#Antifa can be traced to the “united front” of the #SovietUnion’s Communist International (Comintern) during the Third World Congress in #Moscow in June and July 1921, according to the German booklet “80 Years of Anti-Fascist Action” by Bernd Langer, published by…
…the Association for the Promotion of Anti-Fascist Culture.

Langer is a former member of the Autonome Antifa, formerly one of #Germany’s largest #Antifa organizations, which disbanded in 2004. http://antifaeu.blogsport.de/images/80J_AA_web.pdf
The idea of the united front strategy was to bring together left-wing organizations in order to incite #Communist revolution.

The Soviets believed that following #Russia’s revolution in 1917, #Communism would next spread to #Germany.
It was at the Fourth World Congress of the Comintern in 1922 that the plan took shape. #Moscow formed the slogan “To the Masses” for its united front strategy and sought to join together the various #Communist and workers’ parties of #Germany under a single ideological banner.
“The ‘unified front’ thus did not mean an equal cooperation between different organizations, but the dominance of the workers’ movement by the communists,” Langer writes.
In #Germany, Adolf #Hitler became head of the Nazi Party, and mounted a coup attempt in 1923.

The KPD decided to use the banner of #AntiFascism to form a movement. Langer notes, though, that to the KPD, the ideas of “fascism” and “anti-fascism” were “undifferentiated.”
Both the #Communist and #Fascist systems were based in collectivism and state-planned economies. Both also proposed systems wherein the individual was heavily controlled by a powerful state, and both were responsible for large-scale atrocities and genocide.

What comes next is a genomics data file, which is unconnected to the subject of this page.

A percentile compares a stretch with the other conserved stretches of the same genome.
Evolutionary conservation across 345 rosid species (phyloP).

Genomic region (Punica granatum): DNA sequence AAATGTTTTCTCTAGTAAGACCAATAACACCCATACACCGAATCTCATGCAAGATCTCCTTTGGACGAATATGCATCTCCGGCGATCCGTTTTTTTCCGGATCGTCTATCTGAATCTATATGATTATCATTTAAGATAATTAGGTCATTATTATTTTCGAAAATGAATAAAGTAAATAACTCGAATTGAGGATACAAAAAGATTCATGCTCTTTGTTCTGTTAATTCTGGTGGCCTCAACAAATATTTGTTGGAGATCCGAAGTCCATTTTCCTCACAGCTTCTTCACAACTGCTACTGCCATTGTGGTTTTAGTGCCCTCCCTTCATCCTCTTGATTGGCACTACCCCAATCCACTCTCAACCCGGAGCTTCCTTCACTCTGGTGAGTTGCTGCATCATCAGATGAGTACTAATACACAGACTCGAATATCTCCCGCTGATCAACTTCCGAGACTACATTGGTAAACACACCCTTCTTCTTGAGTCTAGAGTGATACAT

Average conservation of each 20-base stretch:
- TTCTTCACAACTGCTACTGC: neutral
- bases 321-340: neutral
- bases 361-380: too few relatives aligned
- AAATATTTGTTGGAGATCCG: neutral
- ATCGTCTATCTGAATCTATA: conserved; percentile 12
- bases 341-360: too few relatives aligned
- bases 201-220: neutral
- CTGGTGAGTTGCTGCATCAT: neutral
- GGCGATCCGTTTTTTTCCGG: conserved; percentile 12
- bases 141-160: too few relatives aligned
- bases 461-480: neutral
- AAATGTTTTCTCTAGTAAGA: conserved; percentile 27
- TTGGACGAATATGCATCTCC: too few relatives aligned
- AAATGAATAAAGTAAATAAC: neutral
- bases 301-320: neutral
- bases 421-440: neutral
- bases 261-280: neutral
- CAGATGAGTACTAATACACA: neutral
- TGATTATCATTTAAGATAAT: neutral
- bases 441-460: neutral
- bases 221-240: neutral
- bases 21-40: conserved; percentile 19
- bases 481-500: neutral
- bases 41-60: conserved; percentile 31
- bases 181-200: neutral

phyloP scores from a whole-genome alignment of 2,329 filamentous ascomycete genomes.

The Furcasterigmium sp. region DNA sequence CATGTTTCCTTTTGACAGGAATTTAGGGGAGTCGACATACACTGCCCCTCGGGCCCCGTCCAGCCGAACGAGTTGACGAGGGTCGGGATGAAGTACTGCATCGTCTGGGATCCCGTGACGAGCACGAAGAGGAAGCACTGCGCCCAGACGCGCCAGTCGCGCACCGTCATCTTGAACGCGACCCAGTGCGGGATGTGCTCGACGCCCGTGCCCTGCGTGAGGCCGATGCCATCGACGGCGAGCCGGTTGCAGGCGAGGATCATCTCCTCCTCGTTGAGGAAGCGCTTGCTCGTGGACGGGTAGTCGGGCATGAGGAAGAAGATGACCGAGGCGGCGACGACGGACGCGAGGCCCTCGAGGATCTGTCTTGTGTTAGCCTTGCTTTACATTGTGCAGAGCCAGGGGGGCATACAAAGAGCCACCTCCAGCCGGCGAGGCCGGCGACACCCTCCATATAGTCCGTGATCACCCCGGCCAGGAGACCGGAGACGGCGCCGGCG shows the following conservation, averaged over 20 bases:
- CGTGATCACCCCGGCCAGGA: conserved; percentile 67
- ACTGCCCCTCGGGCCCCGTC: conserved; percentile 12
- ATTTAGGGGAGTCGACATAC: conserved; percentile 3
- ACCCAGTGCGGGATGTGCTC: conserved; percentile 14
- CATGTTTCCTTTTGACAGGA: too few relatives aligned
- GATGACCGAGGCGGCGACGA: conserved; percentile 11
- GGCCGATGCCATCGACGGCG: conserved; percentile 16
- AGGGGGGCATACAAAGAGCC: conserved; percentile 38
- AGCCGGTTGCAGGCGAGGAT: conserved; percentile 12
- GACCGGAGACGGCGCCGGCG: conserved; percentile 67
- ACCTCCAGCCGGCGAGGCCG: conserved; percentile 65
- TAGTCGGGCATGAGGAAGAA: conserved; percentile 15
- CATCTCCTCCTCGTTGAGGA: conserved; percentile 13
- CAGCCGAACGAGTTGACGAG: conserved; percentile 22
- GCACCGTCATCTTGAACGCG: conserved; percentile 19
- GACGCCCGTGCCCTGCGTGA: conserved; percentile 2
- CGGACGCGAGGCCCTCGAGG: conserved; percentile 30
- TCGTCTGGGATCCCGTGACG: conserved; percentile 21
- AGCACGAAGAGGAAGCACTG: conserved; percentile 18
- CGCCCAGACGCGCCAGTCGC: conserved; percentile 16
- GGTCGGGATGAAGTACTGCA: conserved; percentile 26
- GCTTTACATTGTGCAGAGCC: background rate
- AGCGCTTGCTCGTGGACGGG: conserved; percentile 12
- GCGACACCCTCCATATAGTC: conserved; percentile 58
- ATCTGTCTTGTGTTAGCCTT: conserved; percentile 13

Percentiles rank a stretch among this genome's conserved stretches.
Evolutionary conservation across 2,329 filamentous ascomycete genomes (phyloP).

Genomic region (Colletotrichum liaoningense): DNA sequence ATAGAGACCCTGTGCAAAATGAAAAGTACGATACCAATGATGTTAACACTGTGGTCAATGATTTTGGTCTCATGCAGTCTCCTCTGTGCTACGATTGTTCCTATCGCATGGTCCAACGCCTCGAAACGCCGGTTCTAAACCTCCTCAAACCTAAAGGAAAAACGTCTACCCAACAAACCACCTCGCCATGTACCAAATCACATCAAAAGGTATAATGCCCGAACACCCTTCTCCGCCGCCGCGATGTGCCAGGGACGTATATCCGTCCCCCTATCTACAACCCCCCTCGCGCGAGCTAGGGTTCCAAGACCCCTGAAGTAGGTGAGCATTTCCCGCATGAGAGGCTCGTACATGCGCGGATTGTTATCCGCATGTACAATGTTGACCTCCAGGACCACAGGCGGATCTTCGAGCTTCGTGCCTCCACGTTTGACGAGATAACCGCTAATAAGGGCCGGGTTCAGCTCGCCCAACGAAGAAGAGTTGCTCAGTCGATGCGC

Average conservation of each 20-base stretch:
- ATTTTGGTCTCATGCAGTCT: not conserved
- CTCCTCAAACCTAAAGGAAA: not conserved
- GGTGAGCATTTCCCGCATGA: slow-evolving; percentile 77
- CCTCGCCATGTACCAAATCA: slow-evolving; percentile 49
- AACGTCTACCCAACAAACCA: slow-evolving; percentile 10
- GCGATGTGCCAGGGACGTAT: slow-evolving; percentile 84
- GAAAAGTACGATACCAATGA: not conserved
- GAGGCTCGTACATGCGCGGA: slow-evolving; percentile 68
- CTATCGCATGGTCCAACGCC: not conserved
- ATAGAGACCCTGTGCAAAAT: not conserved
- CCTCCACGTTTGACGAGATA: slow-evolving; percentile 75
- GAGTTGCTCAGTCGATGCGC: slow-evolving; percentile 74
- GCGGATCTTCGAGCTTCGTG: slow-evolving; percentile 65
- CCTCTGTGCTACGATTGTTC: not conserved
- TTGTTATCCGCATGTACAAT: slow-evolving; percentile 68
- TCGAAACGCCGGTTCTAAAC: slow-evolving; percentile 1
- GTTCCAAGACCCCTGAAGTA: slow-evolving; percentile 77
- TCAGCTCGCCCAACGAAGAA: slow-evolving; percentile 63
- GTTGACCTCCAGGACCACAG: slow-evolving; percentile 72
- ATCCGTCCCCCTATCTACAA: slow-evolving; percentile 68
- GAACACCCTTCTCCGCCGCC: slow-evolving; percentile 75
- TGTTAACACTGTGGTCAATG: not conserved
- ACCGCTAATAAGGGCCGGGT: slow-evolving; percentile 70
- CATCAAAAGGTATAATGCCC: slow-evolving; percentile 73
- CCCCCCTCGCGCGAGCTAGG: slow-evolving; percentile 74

While leftist extremists claim to be fighting “ #Fascism” while launching their attacks on other groups, the report states the term “fascism” has a double meaning under the extreme-left ideology, indicating the “fight against the capitalist system.”
This held true from the beginning, according to Langer. For the #Communists in #Germany, “anti-fascism” merely meant “anti-capitalism.” He notes the labels merely served as “battle concepts” under a “political vocabulary.”
“They argue that the capitalist state produces fascism, or at least tolerates it…anti-fascism is directed not only against actual or supposed right-wing extremists, but also always against the state and its representatives, in particular members of the security authorities.”
Langer notes that historically, by labeling the anti-capitalist interests of the #Communist movement as “anti-fascism,” the KPD was able to use this rhetoric to label all other political parties as #Fascist.
Langer notes that from the beginning, the KPD was a member of the Comintern, and “within a few years, it became a Stalinist party,” both ideologically and logistically. He states that it even became “financially dependent on the Moscow headquarters.”
Leaders of the KPD, with #Antifa as their on-the-ground movement for violence and intimidation of rival political parties, fell under the command of the #Soviet apparatus.
Many KPD leaders would later become leaders in the communist German Democratic Republic, including of its infamous Ministry for State Security, the Stasi.

As Langer states, “anti-fascism is a strategy rather than an ideology.”
“It was brought into play in Germany in the 1920s by the KPD”, not as a legitimate movement against the #Fascism that would later arise in #Germany, but instead “as an anti-capitalist concept of struggle,” he writes.

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